1902 Victorian

Bringing our old house out of the disco era and back into the Victorian.

Home | Blog | Kitchen | Entry Hall | Attic | Living + Dining |
Bedrooms | Bathrooms | Exterior | Want List | Links | Town

Thursday, June 09, 2005

I Don't Want to Grow Up

Last night, Darwin got out his trusty smoking chainsaw and cut some limbs off the way overgrown redtips to make room for a little tomato garden with the tomato plants our neighbor gave us. One of the plants already has a tiny green tomato on it.

While he did that, I curled up on the floor in the dining room with the cats to read my new copy of Madeleine L'Engle's A Swiftly Tilting Planet, which I hadn't read since 5th grade when my friend Robika Modak borrowed it and forgot to return it. (Robika, I hope you Google yourself and find this because I would love to know what you're up to these days. Don't worry, I'm not mad about the book.)

Why is it that books you loved as a kid are always a little disappointing when you read them as an adult? I hope I haven't lost all my imagination and finally become a true grownup.

The book was interesting and all - it's about a teenage boy with special psychic abilities going back in time on the back of a unicorn to change the course of history - but it didn't thrill me to the core the way it once did. I'm still trying to remember what I loved so much about it, but the memory is like a dream that's just out of reach.

In honor of this book and the way I once loved it, here's a list of some of my favorite children's books, the ones I read over and over and still have, their paper covers creased and ragged:
  • Roll of Thunder, Hear My Cry, by Mildred D. Taylor (about a poor black family battling racism in 1930s Mississippi)
  • A Little Princess, by Francis Hodgson Burnett (I also adored the Shirley Temple movie)
  • Anne of Green Gables and The Story Girl, by L.M. Montgomery
  • Many Waters, another Madeleine L'Engle, this one about teenage twins accidentally going back to the time of Noah's flood (it didn't hurt that the cover illustration was two hot shirtless guys in the desert ... OK, I was 12, what can you expect?)
  • The True Confessions of Charlotte Doyle, by Avi (about a 12-year-old girl on a ship passage to America in 1832 who gets caught up in a mutiny)
  • The Last Silk Dress, by Ann Rinaldi (set in Richmond during the Civil War)

    Won't you share some of yours? OK, I feel like Mr. Rogers now.



    Anonymous said...

    Let's see...

    As a toddler my favorite book was "Goodnight, Moon". I still love MY copy of it, but the new version of it that my little sis has just doesn't do a thing for me.

    I loved the Anne of Green Gables, and Sweet Valley Twins (I think that was what the younger version was called of the Sweet Valley High that I enjoyed in my early teens).

    One book that I borrowed from the library that I really like (and like you, I can't really figure out WHY I like]d it so much) was "Until the End of Summer" by Elizabeth Ogilve. I kind of wish I could get my hands on it but I think its out of print (and originally was called "Amber Ceiling" or something like that.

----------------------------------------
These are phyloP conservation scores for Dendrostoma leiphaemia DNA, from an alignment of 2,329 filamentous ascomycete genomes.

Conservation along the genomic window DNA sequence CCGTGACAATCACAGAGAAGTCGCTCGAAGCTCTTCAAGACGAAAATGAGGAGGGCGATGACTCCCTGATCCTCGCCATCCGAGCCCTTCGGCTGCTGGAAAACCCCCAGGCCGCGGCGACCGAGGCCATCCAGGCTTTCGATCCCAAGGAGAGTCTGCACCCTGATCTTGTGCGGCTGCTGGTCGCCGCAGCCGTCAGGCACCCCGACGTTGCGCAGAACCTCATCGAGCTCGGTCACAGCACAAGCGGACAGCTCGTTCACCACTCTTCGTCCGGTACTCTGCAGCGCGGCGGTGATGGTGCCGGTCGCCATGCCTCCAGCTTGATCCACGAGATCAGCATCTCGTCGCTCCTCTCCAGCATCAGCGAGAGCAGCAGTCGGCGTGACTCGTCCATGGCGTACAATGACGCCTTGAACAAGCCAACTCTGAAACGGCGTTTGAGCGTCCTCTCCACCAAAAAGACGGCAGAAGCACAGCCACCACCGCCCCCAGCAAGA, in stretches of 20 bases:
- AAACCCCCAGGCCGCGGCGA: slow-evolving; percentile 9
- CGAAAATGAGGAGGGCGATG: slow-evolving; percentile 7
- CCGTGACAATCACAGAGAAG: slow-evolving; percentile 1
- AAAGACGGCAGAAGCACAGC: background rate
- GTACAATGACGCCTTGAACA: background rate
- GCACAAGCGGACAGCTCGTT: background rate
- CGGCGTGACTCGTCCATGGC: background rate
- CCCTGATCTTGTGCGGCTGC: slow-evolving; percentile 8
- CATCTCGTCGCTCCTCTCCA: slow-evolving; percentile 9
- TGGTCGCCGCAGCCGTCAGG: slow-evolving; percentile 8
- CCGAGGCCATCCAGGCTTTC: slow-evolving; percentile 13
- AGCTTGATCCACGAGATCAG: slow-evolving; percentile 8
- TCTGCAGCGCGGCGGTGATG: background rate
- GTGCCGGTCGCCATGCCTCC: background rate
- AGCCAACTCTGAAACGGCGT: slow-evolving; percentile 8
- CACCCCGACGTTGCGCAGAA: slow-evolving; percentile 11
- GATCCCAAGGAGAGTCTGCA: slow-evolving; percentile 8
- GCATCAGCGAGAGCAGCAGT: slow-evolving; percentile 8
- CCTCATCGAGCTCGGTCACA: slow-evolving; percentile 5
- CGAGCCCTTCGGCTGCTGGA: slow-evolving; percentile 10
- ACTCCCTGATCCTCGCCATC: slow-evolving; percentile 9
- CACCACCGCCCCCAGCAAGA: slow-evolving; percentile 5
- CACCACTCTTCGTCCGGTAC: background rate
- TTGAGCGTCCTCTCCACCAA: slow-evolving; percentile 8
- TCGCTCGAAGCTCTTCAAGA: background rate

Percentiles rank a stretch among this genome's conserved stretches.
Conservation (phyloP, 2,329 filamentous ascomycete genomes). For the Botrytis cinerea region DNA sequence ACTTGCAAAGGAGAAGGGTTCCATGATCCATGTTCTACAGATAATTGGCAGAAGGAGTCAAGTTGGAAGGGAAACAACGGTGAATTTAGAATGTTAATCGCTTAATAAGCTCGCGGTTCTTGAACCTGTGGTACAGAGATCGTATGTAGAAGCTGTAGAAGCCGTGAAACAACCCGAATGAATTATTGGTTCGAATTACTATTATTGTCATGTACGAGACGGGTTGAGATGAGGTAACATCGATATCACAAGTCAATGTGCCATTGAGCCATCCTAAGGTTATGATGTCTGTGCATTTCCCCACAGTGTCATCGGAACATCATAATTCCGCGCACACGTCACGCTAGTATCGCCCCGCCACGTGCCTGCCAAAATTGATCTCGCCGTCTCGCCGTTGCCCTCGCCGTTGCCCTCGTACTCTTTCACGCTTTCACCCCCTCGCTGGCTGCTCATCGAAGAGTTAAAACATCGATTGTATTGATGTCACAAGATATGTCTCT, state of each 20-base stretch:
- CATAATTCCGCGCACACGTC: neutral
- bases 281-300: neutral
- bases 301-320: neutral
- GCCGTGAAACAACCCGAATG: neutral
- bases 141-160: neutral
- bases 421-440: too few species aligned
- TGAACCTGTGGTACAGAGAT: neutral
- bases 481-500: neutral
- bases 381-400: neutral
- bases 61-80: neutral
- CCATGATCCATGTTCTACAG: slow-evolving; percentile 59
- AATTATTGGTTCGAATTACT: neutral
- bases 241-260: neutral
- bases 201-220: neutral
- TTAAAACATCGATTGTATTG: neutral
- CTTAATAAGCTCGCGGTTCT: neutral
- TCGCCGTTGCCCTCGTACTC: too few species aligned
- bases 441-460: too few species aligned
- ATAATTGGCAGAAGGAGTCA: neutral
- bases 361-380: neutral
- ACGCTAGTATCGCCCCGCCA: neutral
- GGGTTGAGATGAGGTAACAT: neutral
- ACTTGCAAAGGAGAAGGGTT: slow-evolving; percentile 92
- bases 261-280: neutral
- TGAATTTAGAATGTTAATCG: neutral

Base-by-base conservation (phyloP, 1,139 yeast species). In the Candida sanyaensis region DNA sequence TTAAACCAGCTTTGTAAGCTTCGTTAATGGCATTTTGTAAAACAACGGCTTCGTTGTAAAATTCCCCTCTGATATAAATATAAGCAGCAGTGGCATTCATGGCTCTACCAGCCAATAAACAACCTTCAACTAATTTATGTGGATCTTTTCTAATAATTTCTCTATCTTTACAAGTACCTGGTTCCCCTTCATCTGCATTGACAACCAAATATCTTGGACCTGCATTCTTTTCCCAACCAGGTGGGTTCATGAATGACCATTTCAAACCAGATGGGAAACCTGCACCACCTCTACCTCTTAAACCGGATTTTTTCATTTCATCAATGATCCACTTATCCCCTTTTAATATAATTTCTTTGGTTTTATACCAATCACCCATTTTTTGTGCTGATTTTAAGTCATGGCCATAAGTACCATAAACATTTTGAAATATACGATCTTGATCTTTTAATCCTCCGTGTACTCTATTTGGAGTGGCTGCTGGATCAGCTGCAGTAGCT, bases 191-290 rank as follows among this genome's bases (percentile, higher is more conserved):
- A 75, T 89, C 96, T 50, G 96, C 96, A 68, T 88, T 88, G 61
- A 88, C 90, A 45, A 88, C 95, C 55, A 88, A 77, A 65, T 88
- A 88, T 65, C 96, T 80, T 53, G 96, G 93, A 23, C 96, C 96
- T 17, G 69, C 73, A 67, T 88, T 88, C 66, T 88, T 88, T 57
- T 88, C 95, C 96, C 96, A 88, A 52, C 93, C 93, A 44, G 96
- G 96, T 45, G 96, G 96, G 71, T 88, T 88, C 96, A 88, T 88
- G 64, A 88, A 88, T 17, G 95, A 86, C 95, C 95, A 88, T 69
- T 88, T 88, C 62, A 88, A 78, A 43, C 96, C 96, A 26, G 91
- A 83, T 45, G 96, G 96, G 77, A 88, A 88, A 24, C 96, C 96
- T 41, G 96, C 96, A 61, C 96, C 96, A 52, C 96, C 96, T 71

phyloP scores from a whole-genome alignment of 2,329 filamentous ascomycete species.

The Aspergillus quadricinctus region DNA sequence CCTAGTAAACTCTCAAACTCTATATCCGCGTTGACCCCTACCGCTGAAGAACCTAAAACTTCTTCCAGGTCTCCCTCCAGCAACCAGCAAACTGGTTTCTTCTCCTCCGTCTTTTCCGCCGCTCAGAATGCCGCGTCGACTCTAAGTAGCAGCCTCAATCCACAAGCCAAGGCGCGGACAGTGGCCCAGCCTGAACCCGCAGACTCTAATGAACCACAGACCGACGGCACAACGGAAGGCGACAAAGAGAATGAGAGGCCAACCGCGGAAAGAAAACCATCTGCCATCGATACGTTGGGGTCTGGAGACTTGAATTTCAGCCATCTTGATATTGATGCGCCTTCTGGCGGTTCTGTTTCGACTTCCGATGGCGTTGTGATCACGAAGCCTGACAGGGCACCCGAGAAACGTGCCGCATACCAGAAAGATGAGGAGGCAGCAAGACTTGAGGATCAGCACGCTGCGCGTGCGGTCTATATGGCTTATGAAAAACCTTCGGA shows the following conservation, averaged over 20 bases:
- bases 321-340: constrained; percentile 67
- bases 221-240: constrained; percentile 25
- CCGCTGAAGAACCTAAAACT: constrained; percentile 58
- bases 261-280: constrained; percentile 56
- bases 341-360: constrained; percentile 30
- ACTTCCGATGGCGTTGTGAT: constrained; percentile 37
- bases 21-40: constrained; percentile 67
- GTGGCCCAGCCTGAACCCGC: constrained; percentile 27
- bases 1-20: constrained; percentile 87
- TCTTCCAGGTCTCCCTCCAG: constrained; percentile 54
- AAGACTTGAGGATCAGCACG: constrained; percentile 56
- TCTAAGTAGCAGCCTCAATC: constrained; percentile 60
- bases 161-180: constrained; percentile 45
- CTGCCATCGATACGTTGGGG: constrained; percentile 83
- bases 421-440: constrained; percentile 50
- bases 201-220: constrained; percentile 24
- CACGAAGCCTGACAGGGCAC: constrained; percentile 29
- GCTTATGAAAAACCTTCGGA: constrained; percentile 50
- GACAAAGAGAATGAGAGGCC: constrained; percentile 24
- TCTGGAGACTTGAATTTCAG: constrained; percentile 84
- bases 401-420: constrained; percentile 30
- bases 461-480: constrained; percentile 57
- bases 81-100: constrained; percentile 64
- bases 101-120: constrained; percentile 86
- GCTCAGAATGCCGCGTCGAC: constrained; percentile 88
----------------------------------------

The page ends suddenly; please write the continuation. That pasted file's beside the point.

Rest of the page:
And I loved these books that I don't know who wrote them, but the titles were all women's names...and the book of course focused on that one woman (young lady?). They were kind of period (or historical) romances, I guess.

    And my absolute favorite book now (and for the last few years) is "There is a Hair in my dirt. ~A worm's tale" By...Gary Larson?

    I love the cynicism and I love the pictures. Not a book to read to a little kid though. :)

    11:21 AM  
    Becky said...

    My favorite childres book was "Blueberries for Sal". Plink, Plank, Plop. My mom is a third grade teacher and they were cleaning out old cassets a few years ago, and she found a tape of that book. I've got it in my car and everyonce in awhile I pop it in and have a listen.

    12:40 PM  
    heather said...

    As a little kid my favorite was Dr. Seuss' "There's a Wocket in my Pocket" and Eric Carle's "The Very Hungry Caterpillar". Getting older my favorites were C.S. Lewis' "Chronicles of Narnia" (All 7 of them were read over and over....and over.)


    2:01 PM  
    heather said...

    OOOOOh...forgot one other classic that I loved as a kid...and makes me cry every time I read it as an adult. Shel Silverstein's "The Giving Tree".

    2:03 PM  
    Kristin said...

    Oh, Anonymous, I so wanted to list Sweet Valley Twins but was too embarrassed! Hee hee. The aforementioned Robika had the whole collection and I would stay up late reading them whenever I spent the night at her house.

    Heather, I adored the Chronicles of Narnia also. And Shel Silverstein ... Becky, you reminded me of the tapes we listened to in 4th grade of Silverstein's poems. My favorite was the one where the kid eats peanut butter and gets his jaws stuck together.